Tpcs: Mediterranean World
Tpcs: Mediterranean World HIS 206-02
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This 8 page Class Notes was uploaded by Jazzmin Casterlow on Saturday September 3, 2016. The Class Notes belongs to HIS 206-02 at University of North Carolina - Greensboro taught by Ian Michie in Fall 2016. Since its upload, it has received 33 views. For similar materials see Tpcs: Mediterranean World in History at University of North Carolina - Greensboro.
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Date Created: 09/03/16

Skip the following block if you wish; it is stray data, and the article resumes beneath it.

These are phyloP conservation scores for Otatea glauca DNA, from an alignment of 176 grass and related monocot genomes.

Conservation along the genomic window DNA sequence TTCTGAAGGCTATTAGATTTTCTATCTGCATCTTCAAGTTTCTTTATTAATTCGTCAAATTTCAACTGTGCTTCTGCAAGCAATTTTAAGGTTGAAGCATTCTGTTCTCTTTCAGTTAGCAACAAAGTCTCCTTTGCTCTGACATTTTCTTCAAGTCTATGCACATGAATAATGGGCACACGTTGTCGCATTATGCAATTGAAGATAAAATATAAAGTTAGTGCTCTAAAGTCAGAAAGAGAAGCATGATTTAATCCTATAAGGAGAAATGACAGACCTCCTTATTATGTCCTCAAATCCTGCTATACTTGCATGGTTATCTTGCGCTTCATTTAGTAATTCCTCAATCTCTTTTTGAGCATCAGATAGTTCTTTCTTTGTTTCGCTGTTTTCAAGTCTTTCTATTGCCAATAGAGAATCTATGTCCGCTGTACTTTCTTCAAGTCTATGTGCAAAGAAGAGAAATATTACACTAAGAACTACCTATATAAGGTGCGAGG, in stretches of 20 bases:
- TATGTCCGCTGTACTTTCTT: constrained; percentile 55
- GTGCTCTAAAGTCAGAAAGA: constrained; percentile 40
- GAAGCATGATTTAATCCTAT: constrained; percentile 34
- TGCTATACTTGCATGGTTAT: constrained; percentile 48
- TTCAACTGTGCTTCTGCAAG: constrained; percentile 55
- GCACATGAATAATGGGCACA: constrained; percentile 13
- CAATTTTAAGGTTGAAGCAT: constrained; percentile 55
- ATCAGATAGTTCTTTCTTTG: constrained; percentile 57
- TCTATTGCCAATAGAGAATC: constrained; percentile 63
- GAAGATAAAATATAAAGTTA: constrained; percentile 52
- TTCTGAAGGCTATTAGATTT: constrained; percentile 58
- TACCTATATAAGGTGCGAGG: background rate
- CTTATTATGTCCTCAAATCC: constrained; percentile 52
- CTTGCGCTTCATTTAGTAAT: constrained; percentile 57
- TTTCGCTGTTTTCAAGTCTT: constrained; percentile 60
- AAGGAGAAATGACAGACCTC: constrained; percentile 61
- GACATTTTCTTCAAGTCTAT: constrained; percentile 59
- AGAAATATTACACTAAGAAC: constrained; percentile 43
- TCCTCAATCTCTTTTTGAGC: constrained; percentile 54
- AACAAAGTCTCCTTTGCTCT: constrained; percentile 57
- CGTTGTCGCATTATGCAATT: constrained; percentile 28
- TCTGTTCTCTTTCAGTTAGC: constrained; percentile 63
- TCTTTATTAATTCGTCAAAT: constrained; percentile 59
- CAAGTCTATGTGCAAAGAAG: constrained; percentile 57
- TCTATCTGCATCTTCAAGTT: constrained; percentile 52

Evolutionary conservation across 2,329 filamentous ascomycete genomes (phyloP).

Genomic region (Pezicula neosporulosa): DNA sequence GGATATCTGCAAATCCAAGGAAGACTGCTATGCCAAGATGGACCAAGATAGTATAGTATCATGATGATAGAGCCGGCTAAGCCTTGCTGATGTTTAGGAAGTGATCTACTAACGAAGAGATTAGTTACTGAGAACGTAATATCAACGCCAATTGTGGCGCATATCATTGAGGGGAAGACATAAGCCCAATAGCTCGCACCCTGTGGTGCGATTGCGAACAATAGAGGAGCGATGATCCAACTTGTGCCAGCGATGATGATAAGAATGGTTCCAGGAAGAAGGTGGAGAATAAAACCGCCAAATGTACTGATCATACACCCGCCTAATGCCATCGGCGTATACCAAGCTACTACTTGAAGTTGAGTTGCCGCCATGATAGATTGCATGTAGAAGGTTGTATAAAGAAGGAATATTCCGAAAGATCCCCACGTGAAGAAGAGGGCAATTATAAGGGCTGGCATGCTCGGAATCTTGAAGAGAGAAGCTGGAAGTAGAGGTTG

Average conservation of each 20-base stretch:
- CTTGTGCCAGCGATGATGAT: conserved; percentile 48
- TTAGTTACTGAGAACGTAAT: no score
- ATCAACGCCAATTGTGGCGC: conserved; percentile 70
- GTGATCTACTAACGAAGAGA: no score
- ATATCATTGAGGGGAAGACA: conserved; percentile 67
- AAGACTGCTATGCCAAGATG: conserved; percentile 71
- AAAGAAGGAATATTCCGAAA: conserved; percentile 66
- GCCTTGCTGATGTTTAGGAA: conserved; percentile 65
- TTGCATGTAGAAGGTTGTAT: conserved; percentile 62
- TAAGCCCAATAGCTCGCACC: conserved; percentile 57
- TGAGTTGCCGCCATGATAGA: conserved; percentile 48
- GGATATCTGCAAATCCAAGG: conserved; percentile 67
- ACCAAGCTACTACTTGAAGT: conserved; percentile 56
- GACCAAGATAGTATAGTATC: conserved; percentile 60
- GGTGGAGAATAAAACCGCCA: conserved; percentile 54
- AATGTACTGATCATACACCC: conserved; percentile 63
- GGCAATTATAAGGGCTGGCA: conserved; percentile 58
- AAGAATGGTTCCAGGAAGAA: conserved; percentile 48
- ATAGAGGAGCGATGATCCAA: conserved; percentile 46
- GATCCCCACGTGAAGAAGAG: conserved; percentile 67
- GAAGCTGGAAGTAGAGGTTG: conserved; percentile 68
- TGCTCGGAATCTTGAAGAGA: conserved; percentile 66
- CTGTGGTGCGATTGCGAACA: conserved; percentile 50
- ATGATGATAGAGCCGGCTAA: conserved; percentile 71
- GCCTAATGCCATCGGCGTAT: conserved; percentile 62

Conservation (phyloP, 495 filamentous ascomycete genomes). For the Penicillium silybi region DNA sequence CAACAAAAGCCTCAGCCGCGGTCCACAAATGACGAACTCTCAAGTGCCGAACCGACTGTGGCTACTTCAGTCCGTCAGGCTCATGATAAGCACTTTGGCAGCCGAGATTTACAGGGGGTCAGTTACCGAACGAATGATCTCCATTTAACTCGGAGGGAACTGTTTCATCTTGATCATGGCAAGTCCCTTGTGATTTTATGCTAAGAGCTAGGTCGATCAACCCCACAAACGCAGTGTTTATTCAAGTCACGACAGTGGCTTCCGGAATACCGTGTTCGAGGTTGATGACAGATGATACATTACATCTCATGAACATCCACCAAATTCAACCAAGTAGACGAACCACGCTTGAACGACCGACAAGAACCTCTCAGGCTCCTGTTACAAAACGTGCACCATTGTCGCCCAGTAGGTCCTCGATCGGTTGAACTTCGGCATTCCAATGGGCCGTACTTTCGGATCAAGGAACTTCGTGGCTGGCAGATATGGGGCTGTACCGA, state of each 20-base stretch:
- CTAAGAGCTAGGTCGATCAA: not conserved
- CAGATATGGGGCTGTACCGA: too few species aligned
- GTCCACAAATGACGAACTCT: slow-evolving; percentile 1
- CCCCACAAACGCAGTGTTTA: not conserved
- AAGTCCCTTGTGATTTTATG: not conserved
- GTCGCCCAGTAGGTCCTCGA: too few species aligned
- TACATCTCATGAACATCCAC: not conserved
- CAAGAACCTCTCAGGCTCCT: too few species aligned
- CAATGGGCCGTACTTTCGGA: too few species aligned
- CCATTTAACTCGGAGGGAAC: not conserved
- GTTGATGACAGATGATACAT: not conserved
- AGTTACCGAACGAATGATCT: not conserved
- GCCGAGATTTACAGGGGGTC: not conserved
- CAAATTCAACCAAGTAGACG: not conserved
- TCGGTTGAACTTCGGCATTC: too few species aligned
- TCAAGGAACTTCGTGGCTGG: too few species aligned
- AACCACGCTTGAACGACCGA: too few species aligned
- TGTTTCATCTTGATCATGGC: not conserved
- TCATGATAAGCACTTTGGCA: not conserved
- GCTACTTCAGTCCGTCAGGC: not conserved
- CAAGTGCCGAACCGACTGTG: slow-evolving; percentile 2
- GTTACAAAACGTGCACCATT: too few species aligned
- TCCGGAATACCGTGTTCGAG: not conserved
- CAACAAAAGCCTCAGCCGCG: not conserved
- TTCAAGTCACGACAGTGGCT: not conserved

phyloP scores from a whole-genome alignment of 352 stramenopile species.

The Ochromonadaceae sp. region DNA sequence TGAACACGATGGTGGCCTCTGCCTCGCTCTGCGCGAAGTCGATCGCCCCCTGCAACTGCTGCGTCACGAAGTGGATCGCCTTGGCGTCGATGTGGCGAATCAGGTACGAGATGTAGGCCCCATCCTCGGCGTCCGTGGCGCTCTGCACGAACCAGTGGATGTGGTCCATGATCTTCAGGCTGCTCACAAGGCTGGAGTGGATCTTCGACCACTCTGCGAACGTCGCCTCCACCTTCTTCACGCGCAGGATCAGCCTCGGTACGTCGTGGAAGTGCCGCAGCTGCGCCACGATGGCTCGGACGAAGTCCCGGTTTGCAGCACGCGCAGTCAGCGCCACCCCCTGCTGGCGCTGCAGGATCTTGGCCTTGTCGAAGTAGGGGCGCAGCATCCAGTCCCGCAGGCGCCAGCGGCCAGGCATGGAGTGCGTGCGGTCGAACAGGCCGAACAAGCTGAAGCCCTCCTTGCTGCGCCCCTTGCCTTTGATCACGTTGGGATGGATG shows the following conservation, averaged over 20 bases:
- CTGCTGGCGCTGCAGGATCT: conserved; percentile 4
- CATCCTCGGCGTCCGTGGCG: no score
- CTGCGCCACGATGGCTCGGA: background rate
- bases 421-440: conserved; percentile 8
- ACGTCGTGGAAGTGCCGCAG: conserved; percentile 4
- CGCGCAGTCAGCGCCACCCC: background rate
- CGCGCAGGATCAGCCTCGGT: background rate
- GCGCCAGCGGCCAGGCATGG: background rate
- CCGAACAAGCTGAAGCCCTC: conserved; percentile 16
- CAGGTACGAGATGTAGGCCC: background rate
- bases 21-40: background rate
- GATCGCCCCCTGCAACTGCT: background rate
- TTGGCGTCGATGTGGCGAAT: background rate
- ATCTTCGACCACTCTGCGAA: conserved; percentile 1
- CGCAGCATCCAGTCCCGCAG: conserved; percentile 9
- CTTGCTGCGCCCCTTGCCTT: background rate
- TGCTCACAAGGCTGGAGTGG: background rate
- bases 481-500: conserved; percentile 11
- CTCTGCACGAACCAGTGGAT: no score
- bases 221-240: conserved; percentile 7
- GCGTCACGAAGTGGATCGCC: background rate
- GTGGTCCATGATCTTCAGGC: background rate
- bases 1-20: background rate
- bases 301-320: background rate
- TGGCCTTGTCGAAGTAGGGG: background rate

Jazzmin Casterlow 82816 Chapter 2: Mesopotamia and the Bronze Age (60001200 BCE) By the sixth millennium BCE, a high level of social, political, and technological culture based on an agricultural economy already existed in many places in Europe, Western Asia, and North Africa. An agricultural economy permitted people to live in permanent villages and towns constructed from mud, brick, stone, timber, and other materials. The amount of food produced could be expanded by bringing additional land under cultivation, and agricultural foodstuffs could be stored to provide a dependable food supply. In the case of the culture of the old Stone Age, the economic and technological developments of the Neolithic and Chalcolithic periods eventually expanded to the point where there was no further room to expand based on contemporary social and technological levels of development. The next significant social, economic, and cultural developments occurred in large Near Eastern valleys, in Mesopotamia (modern Iraq, Eastern Syria, and Eastern Turkey) and Egypt, where huge tracts of rich alluvial soil were available for cultivation in deltas at the mouth of rivers. The Origins of Mesopotamian Civilizations (60003000 BCE) o Beginning around 6000 BCE, a series of agriculturally based cultures arose in Mesopotamia, first in the upper river valleys and then in the lower. o Over the next 3,000 years, cultural evolution occurred based on the special geographical conditions of these areas. o By Approximately 3,000 BCE a particular kind off culture known as “civilization” had developed, first manifested by a people now known as the Sumerians. The Settlement of Mesopotamia: o Toward the end of the seventh millennium BCE, for example, the first attested farming communities in upper Mesopotamia were established on the upper Tigris River in the neighborhood of Hassuna, which gave its name to the Hassuna, culture (ca. 60005250 BCE). o Villages of seven hundred people contained adobe (a mixture of clay and straw) houses built round a central courtyard. o Hassuna people produced a distinctive pottery, with reddish linear designs painted on a light background that replaced the coarser earlier ceramics. o The people had to cope with only ten inches of rain fall per year, while lacking the resources to undertake massive irrigation, the people used an agricultural technique called dry farming, which involves practices such as “fallow rotation,” in which one crop takes two seasons to grow; contour plowing to reduce water runoff; and leaving crop residue or laying out straw to retain water. o Tel Halaf, on a tributary of the Euphrates River in far upper Mesopotamia, gave its name its name to the Halaf culture (ca. 6100500 BCE), which overlapped the end of the Hassuna Culture. The Urban Culture: o The earliest attested settlement of the alluvial plain of lower Mesopotamia was discovered at the site of Ubaid, which gives its name to the Ubaid culture (ca. 54004000 BCE). o The Ubaid culture, which initially was derived from the Samarra culture to the northwest, was represented by large villages with rectangular multiroom mudbrick houses. o Ubaid pottery included greenishcolored fine ware with geometric designs in brown or black paint. o Less than five inches of rain per year, and what there was fell mostly during the winter; the hot summer sun let the soil dry, and largescale agriculture based on rainfall was impossible. o Rich delta soil was so productive that a population explosion resulted, and latter part of the fifth millennium BCE brought intensifying urbanization. o Between 45004000 BCE, the Ubaid culture spread peacefully into northern Mesopotamia, where it replaced the Samarra and Halaf cultures. o The Ubaid period also provides the first examples of large public temples. The Uruk Period: o The next period of Mesopotamian Cultural development, characterized by the city of Uruk (also known as Erech in the Bible or Warka in Arabic), lasted from 4000 to 2900 BCE and brought further social, administrative, and technological developments meant to meet the changing needs of expanding cities. o By ca. 3500 BCE, a precursor of writing appeared, consisting of pictograms which are pictures of the actual objects being referred to scratched on a clay surface with pointed reed stylus. o At the same time, cylinder seals with designs incised on them were rolled over wet clay to indicate ownership of property. o The city was grace by four temples of the fertility Goddess Inanna/Ishtar. o By 2900 BCE, Uruk had as many as fifty thousand inhabitants and was the largest city in the world. o It also was around this time that the potter’s wheel appeared in Mesopotamia. Bronze Age Civilization: o Around 3000 BCE, the um total o cultural, social, economic, religious, and technological, developments that had occurred during the Neolithic and Chalcolithic periods led to a new form of culture called “civilization.” o Historians define an Old World civilization as a society that manifests certain characteristics. o Its economy is based on agriculture. o Bronze Age Cultures were based on extensive exploitation of agriculture that had large populations that were located in rich river valleys the Tigris and the Euphrates Rivers in Mesopotamia, the Nile River in Egypt, the Indus River in India, and the yellow (Huang He) River in China. o These Regions ha the richest soil and easiest access to water, and bronze was too expensive to use for agricultural implements, an intensive agriculture required oils that could be tilled by a simple wooden ad, or scratch plow. o Civilized institutions were not limited only to the river valleys, for over the course of the centuries many of the practices that arose in the river valleys were assimilated by peoples hundreds and thousands of miles away. The Rise of Sumerian Civilization: o Mesopotamian civilization began in Sumer (or Sumeria), the rich agricultural land of the lower Tigris and Euphrates river valleys, roughly from just south of Bagdad to the Persian Gulf, which then, was over a hundred miles further upstream. o Sumerian civilization was based on large independent cities heavily focused on agriculture. o Life in Sumerian cities revolved around religion; the Gods were believed to be the actual rulers of the cities, and by far the largest building was huge step pyramid known as a ziggurat. The Origin of the Sumerians: o The indigenous languages of Mesopotamia were Semitic languages used by persons who might originally have emigrated from Arabia and who lived both as pastoralists in the desert fringes of Mesopotamia and as farmers in the river valleys, especially upriver from Sumer, as at Kish. o The Sumerians were an amalgamation of three different groups of peoples: immigrants from upstream Mesopotamia, who brought with them agricultural experience; pastoralists with herds of sheep and goats from the desert fringe; and hunterfishers from the Arabian coast, who were the original inhabitants of the region. The Sumerian Mindset: o Mesopotamia was a wide flat plain with no natural defenses. o To the east was the Persian Gulf, to the north lay the Zagros Mountains of western Iran, and to the south and west was the SyrianArabian desert, an area that received enough rainfall to be able to support pastoralist populations. o Life in Sumer revolved around the Tigris and Euphrates Rivers. o The name Mesopotamia thus unsurprisingly came from Greek words meaning “between the rivers.” o The Sumerians attempted to impose their own system of control on the Gods. o For example, in order to ensure that the Gods were always looking over them, individual Sumerians placed small votive statuses of themselves in the temples. o The Sumerians attempted to get some idea of what the Gods were thinking by using divination, the mystical interpretation of phenomena ranging from dreams to animal entrails to wisps of smoke. o Enlil God of the air, was a sky and storm God who controlled lightning and thunder. o He was considered by the Sumerians to be the most important God to be directly concerned with the earth and was assigned the number 50. o Enki, the water God, was given the number 40, Nanna, the moon God, was number 30, and Utu, the sun God, got the number 20, Inanna, the goddess of fertility, received the number 15 and was second only to Enlil in popularity. o Sumerians dreamed of being able to escape being sent to the underworld by finding immortality. Sumerian Civilization: o The beginning of Sumerian civilization coincides with the Early Dynastic Period, beginning ca. 2900 BCE, about the time when no legendary dynasties of Sumerian kings begin to be recorded. o Sumer was home to some twenty principal cities, including Eridu, Ur, Uruk, Larsa, Lagash, Sharruppa, Sippar, Umma, Isin, Nippur, and Kish, most of whose origins went back to the Ubaid period. o The cultivated, irrigated land of the Sumerian cities was adjoined by unirrigated grazing land known as “Edin.” o Any Mesopotamian rulers who tried to unify Mesopotamia faced a daunting task. o The Sumerian writing system, known cuneiform, evolved out of the earlier pictograms. o From about 2900 BCE, many pictograms began to lose their original function, and the signs were reduced to about 1,500 ideograms, signs representing a thought or a word, such as a star representing “the sky.” o By about 2600 BCE, the number of symbols had been reduced to syllabary of about six hundred symbols that represented not only syllables, such as ba, be, bi, bo, and so on, but also consonants and other sound combinations, including a good deal of duplication of signs representing the same sounds and meanings. Sumerian Mythology: o According to a sketchily preserved tradition, the world and universe originated from a chaotic ocean of Apsu, sweet water. o Apsu created Nammu, the goddess of the salt sea, who created an, the god of the heavens, and Ki, the earth. o According to Sumerian legend, Eridu, the earliest attested Sumerian city, had been founded by Enki, who also was the god of civilization, demonstrating the realization of the importance that control of a good water supply played in the creation of a civilized society. o Inanna, the fertility Goddess, desired to bring civilization to her own favored city of Uruk by any means “possible saying, “I shall direct my steps to Enki, to the Abzu [Enki’s water temple], to Eridu, and myself shall speak coaxingly to him.” Historical Sumer (30002300 BCE): Only in the middle of the third century BCE do written records documenting more specific aspects of Sumerian culture, such as political and economic accounts, begin to appear. The Sumerian Kings List: o Sumerian King List contains a sequence of cities whose kings reigned supreme in Sumer going back to the establishment of the first Sumerian cities and occasionally includes brief descriptions of events. o The earlier sections were full of folktales, including life spans of several thousand years and direct contact with gods. o The King List opens with words “After the kingship descended from heaven, the kingship was in Eridu” and then begins with two kings of Eridu who ruled for 64,800 years, followed by three kings, including “Damuzid the shepherd” of Badtibiria, later a town of only minor importance, who governed for 36,000 years. o The King’s List then cites an event that the Sumerians clearly saw as one of the defining moments of their past: “then the flood swept over.” Urban Development: o Mesannepada, the founder of the First Dynasty of Ur I the King List, is historically attested in contemporary documents as ruling around 26000 BCE, by which time Ur had become one of the most important Sumerian cities and exercised authority over much of Sumer. o The Sumerian cities seem to have lived mostly in peace, by 2600 BCE, serious conflicts among Sumerian cities had broken out as expanding population bought increasing pressure on cities to expand their economic productivity. o One indication for a growing need for security seems to have been a trend for smaller cities to consolidate into larger ones around 3000 BCE, a practice that might be reflected in Uruk’s having two primary deities, An and Inanna, rather than just one. o King Gilgamesh, is said to have built the walls around Uruk just before 2600 BCE. Sumerian Religion, Government, and Economy: o Sumerian life revolved around religion, which provided the patterns for living one’s life. o The center of worship was a ziggurat intended to house the city’s primary God. o By now, ziggurats had evolved from the simple platforms of the Uruk Period to massive steps, pyramids, as much as 150 feet on a side and more than 100 feet high, built with an exterior of fired bricks bound together by bitumen or mortar over a mud brick core and with many as seven levels. o Only priests were permitted entry to the upper levels of the ziggurat. o Kings came in different forms, and a king could be known as an en, ensi, or lugal. o The government largely controlled economic activity, and economic transactions took place using bartar, that is, by exchanging goods and services, for coinage did not yet exist. The Sumerian People: o Kings, priests, and nobles formed a very small privileged group at the peak of the social pyramid. o The next rung of privilege was occupied by soldiers and a multitude of palace bureaucrats. o Artisans and specialized laborers, including such people as potters, metal workers, scribes, and merchants, stood next in the social hierarchy and made up a sort of middle class. o Another underprivileged class in Sumer was women; women’s lives revolved around family and marriage, and the life trajectory of a woman was expected to be rom daughter to wife and then perhaps to widow. o The law generally favored men.an infertile woman could be divorced, and a destitute husband could sell his wife and children into slavery to pay debts, albeit with the expectation that he would redeem them if he his luck changed. Sumerian Lifestyles: o Most Sumerians lived a simple life. o Country houses were constructed from bundles of reeds plastered with adobe on the outside. o For the average Sumerian, everyday household items included much pottery, which was used for storing food and water, for cooking, and as tableware. o Hearths and fireplaces were used for cooking, and baking purposes, meaning that there was a constant danger of fire. The Semitic Peoples and the First Near Eastern Empires (23001200 BCE): o In the semiarid regions of northern Arabia and Syria to the south and east of Sumer lived groups of pastoralists who spoke dialects of the Semitic family of languages and therefore are known as the Semitic peoples. o They had no political unity, but they had a long history of contact with the settled, agricultural peoples of the river valleys. o In the yeas after 3000 BCE, the Semitic people known as the Akkadians moved into the river valley themselves, just upstream from the Sumerians, adopted Sumerian culture, and gave their name to Akkad, the region surrounding modern Baghdad. o They assimilate much of the culture of the Sumerians and created their own agricultural civilization. Sargon and the Akkadian Empire: o Around the year 2270 BCE the ruler of the Akkadians, a very able individual named SharruKin (“the True King”), or Sargon (22702215 BCE), embarked on a career of empire building. o Sargon was considered to have established the first Near Eastern empire, a term used to describe a state that incorporates several nations and peoples under a single government. o The Sumerian writing system was adopted but in an evolved form, with a greater use of signs representing syllables. o Sargon kept personal control of all levels of government. o After Sargon’s death, (22152291 BCE) had trouble holding the empire together; subject peoples revolted, and both sons were assassinated. Sumer Strikes Back: o Mesopotamia then returned to its usual condition of political disunity. o The Gutians attempted to establish rule over Mesopotamia but were ill equipped to do so, and their poor management of the irrigation system. o Gudea (20802060 BCE), a king of Lagash, gained control of seventeen other cities and skirmished with the kingdom of Elam to the east. The Old Babylonian Empire: o Beginning around 2000 BCE another group of Semitic peoples, collectively known as the Amorites (“westerners”), entered Mesopotamia from the west. o Like earlier pastoralist peoples who moved into Mesopotamia, the Babylonians assimilated much of earlier Sumerian culture, using cuneiform to write their language. o The old Babylonians were especially noted for their study of mathematics and astronomy. o Mathematical calculations were based on the number sixty rather than, as in the modern decimal system, on the number ten. o The greatest Babylonian ruler was Hammurabi (17281686 BCE). o Hammurabi destroyed the ancient city of Mari. o Hammurabi is best known for his code of laws. o Compilation of existing laws and custom relating to civil and criminal procedures. o Hammurabi’s code recognized three social classes: nobles, free persons, and slaves. o The punishment for various crimes committed was dependent on one’s social status. The IndoEuropean Peoples: o Hammurabi’s son SamsuIluna (16861678 BCE) was confronted not only by rebelliousness cities but also by representatives of a new group of invaders, the IndoEuropean peoples, whose homeland lay in the steppe lands of southern Russia. o The IndoEuropeans, like the Semitic peoples, consisted of groups of pastoralist peoples who spoke dialects of the same basic language. o During the reign of SamsuIluna, the Kassites, who had assimilated Indo European culture if they were not themselves a subgroup of the Aryans, launched raids into Mesopotamia from western Iran. o In 1595 BCE, the Hittites made a massive raid into Babylonia and carried off the statue of Marduk from Babylon. o The Kassites continued to rule middle and lower Mesopotamia until the end of the Bronze Age, ca. 1200 BCE.